As the district court noted in its order, Plaintiffs' claims can reasonably be grouped into three distinct categories—(1) voting rights claims; (2) misdistribution claims; and (3) accounting claims. Turning first to the voting rights claims, the district found the Government's position was substantially justified. We agree. The Government moved to dismiss the voting rights claims for failure to join the Osage Tribal Council, and the district court granted the motion. Plaintiffs did not appeal the decision because, in the interim, Congress passed the Reaffirmation of Certain Rights of the Osage Tribe, which afforded Plaintiffs the relief they were seeking. While Plaintiffs ultimately obtained the relief they sought with respect to the voting rights claims, it was not through this litigation. In fact, Plaintiffs' voting rights claims had been unsuccessfully litigated in two prior cases. See Fletcher v. United States, 160 F. App'x 792, 793 n.1 (10th Cir. 2005) (unpublished) (citing Fletcher v. United States, 116 F.3d 1315 (10th Cir. 1997) and Logan v. Andrus, 640 F.2d 269 (10th Cir. 1981)). Thus, it seems reasonable the Government would continue to contest these claims. In any event, the Government was substantially justified in moving to dismiss the claims for failure to join an indispensable party.
Plaintiffs suggest the district court inappropriately "atomized" the claims by separating them into these three categories and then evaluating the Government's position on each. We are not persuaded. The district court analyzed the Government's position on each individual claim as a means of evaluating whether the Government's position was substantially justified overall, looking at the progression of the litigation as well as the relative importance of the claims. This does not constitute a misapplication of the law. Also, in so far as Plaintiffs are suggesting they could obtain EAJA relief by treating the accounting claims as an action separate from the others, this argument is undercut by the fact that Plaintiffs failed to comply with the district court's order "requiring the identification, attribution, and separation of attorneys' fees and costs in relation to the claim on which plaintiffs prevailed."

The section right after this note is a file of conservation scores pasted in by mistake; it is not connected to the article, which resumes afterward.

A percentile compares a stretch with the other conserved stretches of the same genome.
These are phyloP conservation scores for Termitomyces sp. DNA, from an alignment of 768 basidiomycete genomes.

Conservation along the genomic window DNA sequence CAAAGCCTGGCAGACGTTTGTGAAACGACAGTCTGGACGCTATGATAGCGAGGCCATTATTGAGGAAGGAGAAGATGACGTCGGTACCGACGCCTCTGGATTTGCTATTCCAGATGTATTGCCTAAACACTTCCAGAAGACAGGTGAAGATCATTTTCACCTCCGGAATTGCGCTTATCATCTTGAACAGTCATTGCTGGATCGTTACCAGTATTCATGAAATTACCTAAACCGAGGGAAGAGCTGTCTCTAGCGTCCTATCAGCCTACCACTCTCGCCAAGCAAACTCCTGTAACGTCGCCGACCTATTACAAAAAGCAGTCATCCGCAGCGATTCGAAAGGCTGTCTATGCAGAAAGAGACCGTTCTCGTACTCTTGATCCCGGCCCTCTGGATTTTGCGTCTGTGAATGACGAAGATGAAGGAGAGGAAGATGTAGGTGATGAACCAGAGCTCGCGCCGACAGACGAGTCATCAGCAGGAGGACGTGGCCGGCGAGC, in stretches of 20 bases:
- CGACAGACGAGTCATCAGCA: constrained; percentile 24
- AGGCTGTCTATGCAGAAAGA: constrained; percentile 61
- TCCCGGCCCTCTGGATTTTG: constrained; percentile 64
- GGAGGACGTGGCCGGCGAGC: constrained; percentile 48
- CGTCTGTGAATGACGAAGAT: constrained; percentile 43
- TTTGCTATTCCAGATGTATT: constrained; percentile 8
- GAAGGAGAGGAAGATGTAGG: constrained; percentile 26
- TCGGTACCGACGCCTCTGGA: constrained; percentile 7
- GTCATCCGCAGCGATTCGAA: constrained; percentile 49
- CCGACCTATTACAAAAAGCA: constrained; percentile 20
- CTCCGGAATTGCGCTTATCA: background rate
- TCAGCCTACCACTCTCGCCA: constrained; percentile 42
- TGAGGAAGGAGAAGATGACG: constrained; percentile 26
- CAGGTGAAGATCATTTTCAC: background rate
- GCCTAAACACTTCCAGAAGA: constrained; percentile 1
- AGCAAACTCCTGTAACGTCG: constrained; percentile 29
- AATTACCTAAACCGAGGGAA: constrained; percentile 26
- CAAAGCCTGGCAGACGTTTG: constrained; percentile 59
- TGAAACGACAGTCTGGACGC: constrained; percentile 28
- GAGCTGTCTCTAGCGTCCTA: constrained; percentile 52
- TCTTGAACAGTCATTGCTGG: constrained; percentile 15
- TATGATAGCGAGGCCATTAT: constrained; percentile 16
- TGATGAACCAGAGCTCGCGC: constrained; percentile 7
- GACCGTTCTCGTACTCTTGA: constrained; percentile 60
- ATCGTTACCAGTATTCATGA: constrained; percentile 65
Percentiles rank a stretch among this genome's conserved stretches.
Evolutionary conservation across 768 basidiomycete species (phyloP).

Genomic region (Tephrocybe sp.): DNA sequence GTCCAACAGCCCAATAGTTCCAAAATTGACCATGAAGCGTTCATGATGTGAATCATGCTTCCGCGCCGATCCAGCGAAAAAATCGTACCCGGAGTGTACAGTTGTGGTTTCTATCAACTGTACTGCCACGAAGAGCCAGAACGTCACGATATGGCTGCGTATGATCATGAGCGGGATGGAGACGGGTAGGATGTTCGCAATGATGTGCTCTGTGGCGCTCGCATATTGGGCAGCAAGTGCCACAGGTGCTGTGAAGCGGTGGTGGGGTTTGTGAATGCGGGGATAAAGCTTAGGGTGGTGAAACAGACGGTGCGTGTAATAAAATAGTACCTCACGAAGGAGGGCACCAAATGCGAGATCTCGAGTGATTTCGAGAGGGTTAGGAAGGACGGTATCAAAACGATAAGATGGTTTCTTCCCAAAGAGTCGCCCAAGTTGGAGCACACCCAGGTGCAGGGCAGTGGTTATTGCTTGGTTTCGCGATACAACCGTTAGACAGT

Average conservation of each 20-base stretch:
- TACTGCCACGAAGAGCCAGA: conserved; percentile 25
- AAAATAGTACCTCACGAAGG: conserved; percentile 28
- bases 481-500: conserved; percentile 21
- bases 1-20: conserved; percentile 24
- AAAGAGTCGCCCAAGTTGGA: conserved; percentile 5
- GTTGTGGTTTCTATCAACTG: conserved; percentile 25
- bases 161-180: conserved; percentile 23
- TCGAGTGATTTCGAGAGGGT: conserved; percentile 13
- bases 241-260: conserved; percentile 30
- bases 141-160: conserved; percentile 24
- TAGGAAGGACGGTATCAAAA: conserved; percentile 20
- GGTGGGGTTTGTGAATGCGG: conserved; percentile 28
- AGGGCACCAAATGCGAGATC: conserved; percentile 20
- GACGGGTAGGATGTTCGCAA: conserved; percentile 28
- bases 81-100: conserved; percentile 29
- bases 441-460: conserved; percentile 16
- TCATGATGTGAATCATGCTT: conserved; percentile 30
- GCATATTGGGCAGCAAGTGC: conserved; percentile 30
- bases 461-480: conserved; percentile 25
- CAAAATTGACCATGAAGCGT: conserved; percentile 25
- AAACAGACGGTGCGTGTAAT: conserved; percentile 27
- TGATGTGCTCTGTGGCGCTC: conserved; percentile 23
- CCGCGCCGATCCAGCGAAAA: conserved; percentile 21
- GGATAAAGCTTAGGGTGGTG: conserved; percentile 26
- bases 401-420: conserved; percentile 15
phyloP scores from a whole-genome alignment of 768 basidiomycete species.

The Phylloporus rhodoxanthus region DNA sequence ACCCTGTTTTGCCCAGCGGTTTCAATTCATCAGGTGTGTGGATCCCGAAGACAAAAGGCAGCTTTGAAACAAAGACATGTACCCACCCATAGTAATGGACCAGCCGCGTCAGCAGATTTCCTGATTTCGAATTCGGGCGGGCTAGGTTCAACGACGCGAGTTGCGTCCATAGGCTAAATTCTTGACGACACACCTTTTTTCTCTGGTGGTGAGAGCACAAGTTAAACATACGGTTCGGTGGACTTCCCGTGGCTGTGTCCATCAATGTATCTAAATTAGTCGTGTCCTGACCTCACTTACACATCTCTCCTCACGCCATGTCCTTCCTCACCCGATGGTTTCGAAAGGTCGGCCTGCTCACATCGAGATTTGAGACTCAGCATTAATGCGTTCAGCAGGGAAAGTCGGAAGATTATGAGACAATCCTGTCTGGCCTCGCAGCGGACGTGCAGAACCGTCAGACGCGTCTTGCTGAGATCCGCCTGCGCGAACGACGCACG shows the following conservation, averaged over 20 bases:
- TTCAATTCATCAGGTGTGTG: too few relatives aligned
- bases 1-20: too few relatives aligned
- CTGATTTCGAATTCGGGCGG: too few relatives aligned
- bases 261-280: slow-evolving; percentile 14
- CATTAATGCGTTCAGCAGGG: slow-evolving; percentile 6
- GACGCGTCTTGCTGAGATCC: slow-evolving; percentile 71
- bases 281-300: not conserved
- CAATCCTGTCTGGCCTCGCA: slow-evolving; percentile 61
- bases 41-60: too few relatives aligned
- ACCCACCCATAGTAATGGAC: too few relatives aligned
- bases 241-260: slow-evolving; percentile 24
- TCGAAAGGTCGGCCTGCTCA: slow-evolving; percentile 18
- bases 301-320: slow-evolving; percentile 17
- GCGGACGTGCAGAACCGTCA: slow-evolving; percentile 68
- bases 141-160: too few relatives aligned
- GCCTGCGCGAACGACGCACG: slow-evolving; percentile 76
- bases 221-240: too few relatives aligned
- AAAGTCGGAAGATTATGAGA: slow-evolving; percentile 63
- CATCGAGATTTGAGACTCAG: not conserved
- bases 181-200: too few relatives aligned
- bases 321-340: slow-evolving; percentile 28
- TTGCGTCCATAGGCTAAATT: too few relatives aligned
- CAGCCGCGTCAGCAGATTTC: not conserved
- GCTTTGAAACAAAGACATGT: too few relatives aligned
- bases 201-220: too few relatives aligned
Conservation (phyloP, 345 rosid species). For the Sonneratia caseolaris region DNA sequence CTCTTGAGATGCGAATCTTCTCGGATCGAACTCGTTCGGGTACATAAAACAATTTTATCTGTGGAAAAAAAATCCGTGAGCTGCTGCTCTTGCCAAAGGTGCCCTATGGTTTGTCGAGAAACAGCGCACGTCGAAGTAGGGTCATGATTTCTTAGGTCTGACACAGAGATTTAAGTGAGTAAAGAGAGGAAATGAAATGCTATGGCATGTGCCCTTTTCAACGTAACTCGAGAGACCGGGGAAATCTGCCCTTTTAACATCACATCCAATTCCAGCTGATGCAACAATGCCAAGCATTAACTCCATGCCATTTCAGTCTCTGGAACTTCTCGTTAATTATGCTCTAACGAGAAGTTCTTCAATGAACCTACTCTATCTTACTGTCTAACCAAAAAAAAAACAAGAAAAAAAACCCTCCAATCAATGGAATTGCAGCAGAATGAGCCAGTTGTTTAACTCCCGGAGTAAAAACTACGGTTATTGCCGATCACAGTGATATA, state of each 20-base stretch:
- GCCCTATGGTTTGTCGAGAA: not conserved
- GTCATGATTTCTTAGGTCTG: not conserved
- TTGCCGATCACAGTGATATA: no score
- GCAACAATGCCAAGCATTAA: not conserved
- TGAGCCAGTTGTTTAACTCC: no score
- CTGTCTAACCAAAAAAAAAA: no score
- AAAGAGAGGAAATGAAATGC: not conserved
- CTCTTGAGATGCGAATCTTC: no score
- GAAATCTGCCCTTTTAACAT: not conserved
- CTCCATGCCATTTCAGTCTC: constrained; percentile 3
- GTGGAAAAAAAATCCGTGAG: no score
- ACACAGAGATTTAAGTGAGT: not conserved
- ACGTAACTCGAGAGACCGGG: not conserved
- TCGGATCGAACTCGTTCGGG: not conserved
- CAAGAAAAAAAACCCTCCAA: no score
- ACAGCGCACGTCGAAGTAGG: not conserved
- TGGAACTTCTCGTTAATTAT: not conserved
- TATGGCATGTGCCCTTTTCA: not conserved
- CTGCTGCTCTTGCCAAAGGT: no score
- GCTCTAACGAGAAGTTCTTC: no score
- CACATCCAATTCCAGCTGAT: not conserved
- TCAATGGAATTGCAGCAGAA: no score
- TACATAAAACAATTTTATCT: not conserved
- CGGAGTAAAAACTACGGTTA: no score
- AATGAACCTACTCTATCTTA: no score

With respect to the misdistribution claims, the district court found the Government's position was again substantially justified. And again, we agree. Initially, the Government moved to dismiss the misdistribution claims for (1) failure to join the Osage Nation and non-Osage headright owners and (2) failure to challenge a specific agency action within the applicable statute of limitations. The Government prevailed on its motion in part, and the district court ordered Plaintiffs to join all non-Osage headright owners. The district court further ordered Plaintiffs to file an amended complaint challenging a specific agency action. Plaintiffs' second amended complaint joined the non-Osage headright owners but again failed to identify the challenged agency action. As a result, the district court ordered Plaintiffs to file a third amended complaint.
Ultimately, the Government moved to dismiss the misdistribution claims in the third amended complaint because Plaintiffs' "overarching legal argument" that non-Osage persons cannot receive royalties from the Osage Mineral Estate is incorrect as a matter of law. The district court agreed and dismissed the misdistribution claims without prejudice. Plaintiffs argue they did not appeal this claim because they need an accounting to successfully challenge any misdistribution. While Plaintiffs may well re-litigate the misdistribution claims if the accounting shows the Government illegally distributed royalties to non-Osage persons, what may come of this hypothetical litigation is yet to be seen. In this action, however, the Government took a substantially justified position and successfully challenged the legal basis for Plaintiffs' misdistribution claims.